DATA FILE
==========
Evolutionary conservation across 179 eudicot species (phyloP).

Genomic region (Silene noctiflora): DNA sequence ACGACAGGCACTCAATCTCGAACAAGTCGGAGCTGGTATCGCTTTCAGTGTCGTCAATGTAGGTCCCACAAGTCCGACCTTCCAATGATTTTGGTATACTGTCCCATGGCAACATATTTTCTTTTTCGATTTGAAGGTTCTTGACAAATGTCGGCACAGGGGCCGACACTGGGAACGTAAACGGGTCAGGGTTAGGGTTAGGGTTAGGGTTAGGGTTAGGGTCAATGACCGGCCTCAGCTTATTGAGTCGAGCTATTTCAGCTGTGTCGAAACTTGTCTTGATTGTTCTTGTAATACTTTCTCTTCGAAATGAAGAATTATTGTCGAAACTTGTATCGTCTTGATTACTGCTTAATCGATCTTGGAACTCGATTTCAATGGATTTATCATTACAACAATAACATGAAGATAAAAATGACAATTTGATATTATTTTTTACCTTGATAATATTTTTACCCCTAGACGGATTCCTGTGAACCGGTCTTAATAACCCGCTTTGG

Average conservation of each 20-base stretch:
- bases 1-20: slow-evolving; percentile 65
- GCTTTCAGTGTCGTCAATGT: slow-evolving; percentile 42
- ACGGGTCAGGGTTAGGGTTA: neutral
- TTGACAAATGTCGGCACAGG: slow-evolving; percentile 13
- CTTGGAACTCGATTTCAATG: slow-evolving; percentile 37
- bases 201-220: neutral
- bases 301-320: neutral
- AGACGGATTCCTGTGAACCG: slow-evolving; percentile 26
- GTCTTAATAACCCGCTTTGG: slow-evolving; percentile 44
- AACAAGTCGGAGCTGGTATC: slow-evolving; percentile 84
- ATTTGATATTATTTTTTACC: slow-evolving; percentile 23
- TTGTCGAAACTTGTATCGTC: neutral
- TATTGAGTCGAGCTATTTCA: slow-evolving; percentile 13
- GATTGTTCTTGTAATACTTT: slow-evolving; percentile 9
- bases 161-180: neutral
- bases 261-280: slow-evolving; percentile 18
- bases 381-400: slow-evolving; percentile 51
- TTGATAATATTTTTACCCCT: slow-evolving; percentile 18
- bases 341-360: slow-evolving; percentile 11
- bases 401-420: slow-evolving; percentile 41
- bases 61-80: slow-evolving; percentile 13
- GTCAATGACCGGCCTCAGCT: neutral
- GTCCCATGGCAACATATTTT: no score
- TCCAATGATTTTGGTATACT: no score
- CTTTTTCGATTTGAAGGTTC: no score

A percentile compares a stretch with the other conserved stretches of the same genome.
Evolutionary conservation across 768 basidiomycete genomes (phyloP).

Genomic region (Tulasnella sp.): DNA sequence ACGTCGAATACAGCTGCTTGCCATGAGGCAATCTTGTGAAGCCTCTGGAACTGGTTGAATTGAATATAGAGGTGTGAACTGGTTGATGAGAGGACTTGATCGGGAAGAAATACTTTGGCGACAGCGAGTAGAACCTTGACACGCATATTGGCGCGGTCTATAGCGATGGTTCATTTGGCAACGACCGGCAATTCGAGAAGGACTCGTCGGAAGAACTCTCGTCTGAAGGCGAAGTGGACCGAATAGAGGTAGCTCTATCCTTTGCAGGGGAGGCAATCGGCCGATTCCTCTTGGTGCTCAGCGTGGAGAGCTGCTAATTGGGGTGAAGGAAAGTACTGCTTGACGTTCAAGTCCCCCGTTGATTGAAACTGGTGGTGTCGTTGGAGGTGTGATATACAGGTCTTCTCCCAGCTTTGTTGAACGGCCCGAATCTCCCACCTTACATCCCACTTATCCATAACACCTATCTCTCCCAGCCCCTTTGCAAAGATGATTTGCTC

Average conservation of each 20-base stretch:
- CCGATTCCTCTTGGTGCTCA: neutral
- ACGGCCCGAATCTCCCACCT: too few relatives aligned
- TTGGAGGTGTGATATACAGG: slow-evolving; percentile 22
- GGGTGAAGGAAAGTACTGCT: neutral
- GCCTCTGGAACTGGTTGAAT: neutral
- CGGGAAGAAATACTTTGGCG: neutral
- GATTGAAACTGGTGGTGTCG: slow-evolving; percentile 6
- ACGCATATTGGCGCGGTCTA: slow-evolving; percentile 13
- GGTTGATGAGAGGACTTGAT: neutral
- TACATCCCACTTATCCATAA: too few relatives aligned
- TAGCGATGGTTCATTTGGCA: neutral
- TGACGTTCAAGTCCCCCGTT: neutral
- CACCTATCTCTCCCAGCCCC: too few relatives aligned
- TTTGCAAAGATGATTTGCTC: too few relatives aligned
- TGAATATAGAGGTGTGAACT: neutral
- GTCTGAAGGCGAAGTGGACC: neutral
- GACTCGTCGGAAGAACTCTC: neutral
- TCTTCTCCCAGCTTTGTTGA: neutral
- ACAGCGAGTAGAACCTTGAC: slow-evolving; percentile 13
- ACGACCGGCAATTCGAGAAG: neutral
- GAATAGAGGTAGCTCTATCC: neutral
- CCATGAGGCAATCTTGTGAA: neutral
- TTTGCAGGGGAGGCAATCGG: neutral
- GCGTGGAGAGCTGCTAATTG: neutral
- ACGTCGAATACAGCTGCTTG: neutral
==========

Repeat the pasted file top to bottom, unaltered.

Evolutionary conservation across 179 eudicot species (phyloP).

Genomic region (Silene noctiflora): DNA sequence ACGACAGGCACTCAATCTCGAACAAGTCGGAGCTGGTATCGCTTTCAGTGTCGTCAATGTAGGTCCCACAAGTCCGACCTTCCAATGATTTTGGTATACTGTCCCATGGCAACATATTTTCTTTTTCGATTTGAAGGTTCTTGACAAATGTCGGCACAGGGGCCGACACTGGGAACGTAAACGGGTCAGGGTTAGGGTTAGGGTTAGGGTTAGGGTTAGGGTCAATGACCGGCCTCAGCTTATTGAGTCGAGCTATTTCAGCTGTGTCGAAACTTGTCTTGATTGTTCTTGTAATACTTTCTCTTCGAAATGAAGAATTATTGTCGAAACTTGTATCGTCTTGATTACTGCTTAATCGATCTTGGAACTCGATTTCAATGGATTTATCATTACAACAATAACATGAAGATAAAAATGACAATTTGATATTATTTTTTACCTTGATAATATTTTTACCCCTAGACGGATTCCTGTGAACCGGTCTTAATAACCCGCTTTGG

Average conservation of each 20-base stretch:
- bases 1-20: slow-evolving; percentile 65
- GCTTTCAGTGTCGTCAATGT: slow-evolving; percentile 42
- ACGGGTCAGGGTTAGGGTTA: neutral
- TTGACAAATGTCGGCACAGG: slow-evolving; percentile 13
- CTTGGAACTCGATTTCAATG: slow-evolving; percentile 37
- bases 201-220: neutral
- bases 301-320: neutral
- AGACGGATTCCTGTGAACCG: slow-evolving; percentile 26
- GTCTTAATAACCCGCTTTGG: slow-evolving; percentile 44
- AACAAGTCGGAGCTGGTATC: slow-evolving; percentile 84
- ATTTGATATTATTTTTTACC: slow-evolving; percentile 23
- TTGTCGAAACTTGTATCGTC: neutral
- TATTGAGTCGAGCTATTTCA: slow-evolving; percentile 13
- GATTGTTCTTGTAATACTTT: slow-evolving; percentile 9
- bases 161-180: neutral
- bases 261-280: slow-evolving; percentile 18
- bases 381-400: slow-evolving; percentile 51
- TTGATAATATTTTTACCCCT: slow-evolving; percentile 18
- bases 341-360: slow-evolving; percentile 11
- bases 401-420: slow-evolving; percentile 41
- bases 61-80: slow-evolving; percentile 13
- GTCAATGACCGGCCTCAGCT: neutral
- GTCCCATGGCAACATATTTT: no score
- TCCAATGATTTTGGTATACT: no score
- CTTTTTCGATTTGAAGGTTC: no score

A percentile compares a stretch with the other conserved stretches of the same genome.
Evolutionary conservation across 768 basidiomycete genomes (phyloP).

Genomic region (Tulasnella sp.): DNA sequence ACGTCGAATACAGCTGCTTGCCATGAGGCAATCTTGTGAAGCCTCTGGAACTGGTTGAATTGAATATAGAGGTGTGAACTGGTTGATGAGAGGACTTGATCGGGAAGAAATACTTTGGCGACAGCGAGTAGAACCTTGACACGCATATTGGCGCGGTCTATAGCGATGGTTCATTTGGCAACGACCGGCAATTCGAGAAGGACTCGTCGGAAGAACTCTCGTCTGAAGGCGAAGTGGACCGAATAGAGGTAGCTCTATCCTTTGCAGGGGAGGCAATCGGCCGATTCCTCTTGGTGCTCAGCGTGGAGAGCTGCTAATTGGGGTGAAGGAAAGTACTGCTTGACGTTCAAGTCCCCCGTTGATTGAAACTGGTGGTGTCGTTGGAGGTGTGATATACAGGTCTTCTCCCAGCTTTGTTGAACGGCCCGAATCTCCCACCTTACATCCCACTTATCCATAACACCTATCTCTCCCAGCCCCTTTGCAAAGATGATTTGCTC

Average conservation of each 20-base stretch:
- CCGATTCCTCTTGGTGCTCA: neutral
- ACGGCCCGAATCTCCCACCT: too few relatives aligned
- TTGGAGGTGTGATATACAGG: slow-evolving; percentile 22
- GGGTGAAGGAAAGTACTGCT: neutral
- GCCTCTGGAACTGGTTGAAT: neutral
- CGGGAAGAAATACTTTGGCG: neutral
- GATTGAAACTGGTGGTGTCG: slow-evolving; percentile 6
- ACGCATATTGGCGCGGTCTA: slow-evolving; percentile 13
- GGTTGATGAGAGGACTTGAT: neutral
- TACATCCCACTTATCCATAA: too few relatives aligned
- TAGCGATGGTTCATTTGGCA: neutral
- TGACGTTCAAGTCCCCCGTT: neutral
- CACCTATCTCTCCCAGCCCC: too few relatives aligned
- TTTGCAAAGATGATTTGCTC: too few relatives aligned
- TGAATATAGAGGTGTGAACT: neutral
- GTCTGAAGGCGAAGTGGACC: neutral
- GACTCGTCGGAAGAACTCTC: neutral
- TCTTCTCCCAGCTTTGTTGA: neutral
- ACAGCGAGTAGAACCTTGAC: slow-evolving; percentile 13
- ACGACCGGCAATTCGAGAAG: neutral
- GAATAGAGGTAGCTCTATCC: neutral
- CCATGAGGCAATCTTGTGAA: neutral
- TTTGCAGGGGAGGCAATCGG: neutral
- GCGTGGAGAGCTGCTAATTG: neutral
- ACGTCGAATACAGCTGCTTG: neutral